9              450 The number of years it takes for plastic bottles and nappies to biodegrade. 200 years for aluminium cans and 50 years for stryrofoam cups.

10           5,000 the approximate number items of marine plastic pollution have been found per mile of beach in the UK.

11           100,000 marine mammals and turtles are killed by marine plastic pollution annually. – Kimo

12           1.5 million tons of plastic was produced in 1950, the world’s population was a mere 2.5 billion ; in 2016, a global population of more than 7 billion people produced over 320 million tons of plastic

13           15 minutes, time on average a plastic bag is used yet it could take 100 – 300 years to fragment.

14           500 MILLION plastic straws are used EVERY DAY in America. That’s enough to circle the Earth twice

15           1 million sea birds are killed by marine plastic pollution annually. – UNESCO

16           500 dead zones covering more than 245,000 km² globally, equivalent to the surface of the United Kingdom.  A dead zone is where excessive nutrients from sewage outfalls and agricultural runoff have contributed to the number of low oxygen (hypoxic) areas known as dead zones, where most marine life cannot survive, resulting in the collapse of some ecosystems.

17           40 percent of plastic produced is packaging, used just once and then discarded.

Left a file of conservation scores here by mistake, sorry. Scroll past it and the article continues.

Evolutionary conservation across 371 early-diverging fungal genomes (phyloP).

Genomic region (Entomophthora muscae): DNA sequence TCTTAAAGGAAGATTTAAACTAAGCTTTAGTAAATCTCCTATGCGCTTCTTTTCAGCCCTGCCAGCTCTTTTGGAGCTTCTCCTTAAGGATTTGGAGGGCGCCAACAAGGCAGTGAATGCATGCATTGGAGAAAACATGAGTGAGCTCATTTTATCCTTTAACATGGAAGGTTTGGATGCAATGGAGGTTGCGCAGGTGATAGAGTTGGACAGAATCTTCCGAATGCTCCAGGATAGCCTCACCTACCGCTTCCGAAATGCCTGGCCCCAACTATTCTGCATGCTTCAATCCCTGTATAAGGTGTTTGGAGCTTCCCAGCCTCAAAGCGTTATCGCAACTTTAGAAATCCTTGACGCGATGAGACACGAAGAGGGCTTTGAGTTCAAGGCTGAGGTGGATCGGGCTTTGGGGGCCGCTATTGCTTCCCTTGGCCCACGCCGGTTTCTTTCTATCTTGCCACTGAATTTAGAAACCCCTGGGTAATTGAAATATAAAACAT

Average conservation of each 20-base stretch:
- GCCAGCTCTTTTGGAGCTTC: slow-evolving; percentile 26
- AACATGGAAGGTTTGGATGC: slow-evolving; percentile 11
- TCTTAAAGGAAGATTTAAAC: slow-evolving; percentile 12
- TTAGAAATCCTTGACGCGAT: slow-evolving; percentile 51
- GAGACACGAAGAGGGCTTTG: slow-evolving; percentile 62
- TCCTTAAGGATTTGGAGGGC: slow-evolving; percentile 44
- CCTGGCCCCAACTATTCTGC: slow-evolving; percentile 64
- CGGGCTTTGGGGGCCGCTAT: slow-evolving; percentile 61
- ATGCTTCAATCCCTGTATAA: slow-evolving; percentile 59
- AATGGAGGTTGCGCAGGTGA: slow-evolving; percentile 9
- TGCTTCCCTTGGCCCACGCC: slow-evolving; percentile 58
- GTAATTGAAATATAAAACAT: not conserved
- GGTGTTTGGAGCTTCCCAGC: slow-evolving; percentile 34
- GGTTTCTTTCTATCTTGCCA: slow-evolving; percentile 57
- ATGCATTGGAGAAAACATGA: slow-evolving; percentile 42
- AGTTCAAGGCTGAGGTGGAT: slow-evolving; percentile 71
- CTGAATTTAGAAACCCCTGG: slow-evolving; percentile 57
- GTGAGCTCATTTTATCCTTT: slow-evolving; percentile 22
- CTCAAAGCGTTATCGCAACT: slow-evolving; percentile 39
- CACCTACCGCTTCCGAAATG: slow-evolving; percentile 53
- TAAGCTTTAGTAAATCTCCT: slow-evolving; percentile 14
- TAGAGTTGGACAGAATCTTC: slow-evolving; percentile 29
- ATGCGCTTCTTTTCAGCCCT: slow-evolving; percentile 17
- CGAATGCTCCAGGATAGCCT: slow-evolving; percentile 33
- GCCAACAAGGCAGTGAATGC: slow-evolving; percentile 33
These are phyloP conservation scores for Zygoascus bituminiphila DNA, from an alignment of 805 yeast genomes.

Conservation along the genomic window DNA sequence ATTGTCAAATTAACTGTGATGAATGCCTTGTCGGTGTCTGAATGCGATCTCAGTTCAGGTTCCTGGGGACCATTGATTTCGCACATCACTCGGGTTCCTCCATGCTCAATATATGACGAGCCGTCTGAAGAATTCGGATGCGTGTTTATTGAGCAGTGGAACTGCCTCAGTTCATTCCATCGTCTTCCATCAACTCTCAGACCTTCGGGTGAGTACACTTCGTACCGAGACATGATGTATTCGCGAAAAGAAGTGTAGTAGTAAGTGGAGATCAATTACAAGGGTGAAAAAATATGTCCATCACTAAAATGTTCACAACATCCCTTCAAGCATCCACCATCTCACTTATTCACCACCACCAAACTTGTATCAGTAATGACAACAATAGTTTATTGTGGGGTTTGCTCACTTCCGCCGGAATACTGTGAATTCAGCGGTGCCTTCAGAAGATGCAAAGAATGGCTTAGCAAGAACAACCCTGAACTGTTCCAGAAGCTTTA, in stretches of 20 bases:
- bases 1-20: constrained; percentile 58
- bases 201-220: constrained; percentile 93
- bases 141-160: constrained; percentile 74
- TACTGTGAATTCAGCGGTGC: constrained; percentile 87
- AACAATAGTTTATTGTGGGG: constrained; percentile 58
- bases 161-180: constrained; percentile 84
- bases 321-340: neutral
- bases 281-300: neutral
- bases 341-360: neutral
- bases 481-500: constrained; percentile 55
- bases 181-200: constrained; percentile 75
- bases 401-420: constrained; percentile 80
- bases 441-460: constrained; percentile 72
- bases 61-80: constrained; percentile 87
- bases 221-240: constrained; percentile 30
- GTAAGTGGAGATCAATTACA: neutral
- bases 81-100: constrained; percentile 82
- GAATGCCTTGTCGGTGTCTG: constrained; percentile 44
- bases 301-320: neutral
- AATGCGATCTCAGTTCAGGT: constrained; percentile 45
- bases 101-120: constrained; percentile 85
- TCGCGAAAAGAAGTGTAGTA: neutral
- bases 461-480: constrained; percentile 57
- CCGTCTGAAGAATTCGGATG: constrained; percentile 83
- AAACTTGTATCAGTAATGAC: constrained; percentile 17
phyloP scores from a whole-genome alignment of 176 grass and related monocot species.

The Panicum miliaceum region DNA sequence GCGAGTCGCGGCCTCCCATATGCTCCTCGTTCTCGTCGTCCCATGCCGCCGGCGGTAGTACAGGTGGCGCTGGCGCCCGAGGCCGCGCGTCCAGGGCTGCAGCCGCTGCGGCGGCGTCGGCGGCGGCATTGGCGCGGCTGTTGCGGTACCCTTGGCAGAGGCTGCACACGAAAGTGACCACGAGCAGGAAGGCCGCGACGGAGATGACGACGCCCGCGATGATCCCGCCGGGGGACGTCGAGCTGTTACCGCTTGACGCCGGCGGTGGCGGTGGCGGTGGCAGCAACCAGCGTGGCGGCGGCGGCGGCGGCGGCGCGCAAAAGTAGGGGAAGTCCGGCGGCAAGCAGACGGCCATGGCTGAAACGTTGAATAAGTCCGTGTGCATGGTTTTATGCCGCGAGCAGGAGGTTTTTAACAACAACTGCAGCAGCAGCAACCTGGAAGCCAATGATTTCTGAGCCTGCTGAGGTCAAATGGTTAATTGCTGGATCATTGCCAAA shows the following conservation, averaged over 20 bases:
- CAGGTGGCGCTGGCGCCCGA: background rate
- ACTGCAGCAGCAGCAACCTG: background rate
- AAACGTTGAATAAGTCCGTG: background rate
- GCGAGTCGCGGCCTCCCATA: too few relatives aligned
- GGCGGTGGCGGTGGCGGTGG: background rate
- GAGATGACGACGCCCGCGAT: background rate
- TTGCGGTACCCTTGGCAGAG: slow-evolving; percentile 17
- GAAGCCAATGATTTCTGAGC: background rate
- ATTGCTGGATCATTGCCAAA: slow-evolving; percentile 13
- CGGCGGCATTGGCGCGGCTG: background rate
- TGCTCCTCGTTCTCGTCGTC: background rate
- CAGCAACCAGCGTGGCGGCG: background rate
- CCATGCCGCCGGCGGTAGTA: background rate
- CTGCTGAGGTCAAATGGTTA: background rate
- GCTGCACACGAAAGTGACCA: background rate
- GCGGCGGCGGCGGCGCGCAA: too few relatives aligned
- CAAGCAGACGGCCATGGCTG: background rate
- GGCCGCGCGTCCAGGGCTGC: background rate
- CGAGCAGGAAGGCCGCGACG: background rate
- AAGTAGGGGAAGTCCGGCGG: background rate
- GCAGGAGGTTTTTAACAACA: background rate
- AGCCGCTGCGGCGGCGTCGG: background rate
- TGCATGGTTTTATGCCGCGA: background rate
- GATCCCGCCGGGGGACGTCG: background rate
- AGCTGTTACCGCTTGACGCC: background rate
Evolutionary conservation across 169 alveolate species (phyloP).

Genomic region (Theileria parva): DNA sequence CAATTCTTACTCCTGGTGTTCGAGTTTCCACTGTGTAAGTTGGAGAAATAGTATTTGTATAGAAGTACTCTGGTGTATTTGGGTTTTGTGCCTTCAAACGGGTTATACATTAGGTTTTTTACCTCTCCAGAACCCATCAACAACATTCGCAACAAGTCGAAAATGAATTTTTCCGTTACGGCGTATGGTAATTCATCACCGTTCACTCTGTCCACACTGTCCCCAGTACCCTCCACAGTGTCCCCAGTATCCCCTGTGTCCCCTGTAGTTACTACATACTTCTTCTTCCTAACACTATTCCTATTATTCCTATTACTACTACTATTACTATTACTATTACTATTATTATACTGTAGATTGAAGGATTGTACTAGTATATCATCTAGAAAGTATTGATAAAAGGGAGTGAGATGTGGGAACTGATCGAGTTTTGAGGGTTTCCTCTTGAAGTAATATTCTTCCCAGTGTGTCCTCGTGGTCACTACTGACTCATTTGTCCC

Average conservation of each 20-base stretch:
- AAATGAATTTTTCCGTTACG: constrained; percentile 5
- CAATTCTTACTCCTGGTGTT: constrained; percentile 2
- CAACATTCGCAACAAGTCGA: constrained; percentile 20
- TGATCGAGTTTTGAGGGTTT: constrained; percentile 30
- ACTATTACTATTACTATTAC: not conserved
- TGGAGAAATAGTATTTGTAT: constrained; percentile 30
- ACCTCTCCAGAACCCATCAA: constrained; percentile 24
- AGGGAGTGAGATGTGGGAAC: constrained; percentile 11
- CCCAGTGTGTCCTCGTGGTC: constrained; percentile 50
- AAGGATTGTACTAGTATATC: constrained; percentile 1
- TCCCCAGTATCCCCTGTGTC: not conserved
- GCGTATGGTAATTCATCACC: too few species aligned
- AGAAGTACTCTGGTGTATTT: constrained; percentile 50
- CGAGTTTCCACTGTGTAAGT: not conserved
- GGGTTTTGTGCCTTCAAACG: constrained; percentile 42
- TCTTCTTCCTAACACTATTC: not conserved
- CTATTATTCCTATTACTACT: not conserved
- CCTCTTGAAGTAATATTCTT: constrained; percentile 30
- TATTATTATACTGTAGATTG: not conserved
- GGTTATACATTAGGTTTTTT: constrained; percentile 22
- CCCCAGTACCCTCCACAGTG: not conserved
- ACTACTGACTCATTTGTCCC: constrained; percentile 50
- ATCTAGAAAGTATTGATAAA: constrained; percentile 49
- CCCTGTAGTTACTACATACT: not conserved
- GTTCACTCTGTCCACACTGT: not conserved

18           50% of all plastic manufactured has been since the year 2000

19           34bn The estimated plastic waste there could be in our oceans by 2050

20           90% of plastic polluting our oceans is carried by just 10 rivers.

21           70,000 The number of  microplastics each person unknowingly eats each year.

22           46,000 pieces of plastic in every square mile of ocean.

23           A third of fish caught in UK waters contain plastic.

So that’s the problem. We have to act to stop. Here for starters are seven things we can do:

  1. Reduce your use of single-use plastics
  2. Recycle properly
  3. Participate In (or Organize) a Beach or River Cleanup
  4. Support bans on specific items
  5. Avoid products containing Microbeads
  6. Spread the word
  7. Support organizations addressing plastic pollution

As a parting shot I wonder if science fiction wise a microbes could not be developed that ate away plastics. I am sure this is being worked upon as we speak, let’s hope so.


“Mr. Twit was a twit. He was born a twit. And, now at the age of sixty, he was a bigger twit than ever.”

― Roald Dahl, The Twits


Somewhere, something incredible is waiting to be known. — Carl Saga


Happiness is…a beautiful, clear plastic free marine ocean


Try shoving an ice-cube down your wife’s front at night – ‘There’s the chest freezer you wanted.’ – Ken Dodd


Love is…when a lifetime is not long enough


Gangnam Style – PSY

Highest Chart Position: No.1 30th September 2012


Listed below are the worst rivers for plastic pollution, in order No.1 being the worst, that feed the oceans

1              Yangtze East China Sea Asia

2              Indus Arabian Sea Asia

3              Yellow River Yellow Sea Asia

4              Hai He Yellow Sea Asia

5              Nile Mediterranean Africa

6              Ganges Bay of Bengal Asia

7              Pearl River South China Sea Asia

8              Amur Sea of Okhotsk Asia

9              Niger Gulf of Guinea Africa

10           Mekong South China Sea Asia


©2018 Phil M Robinson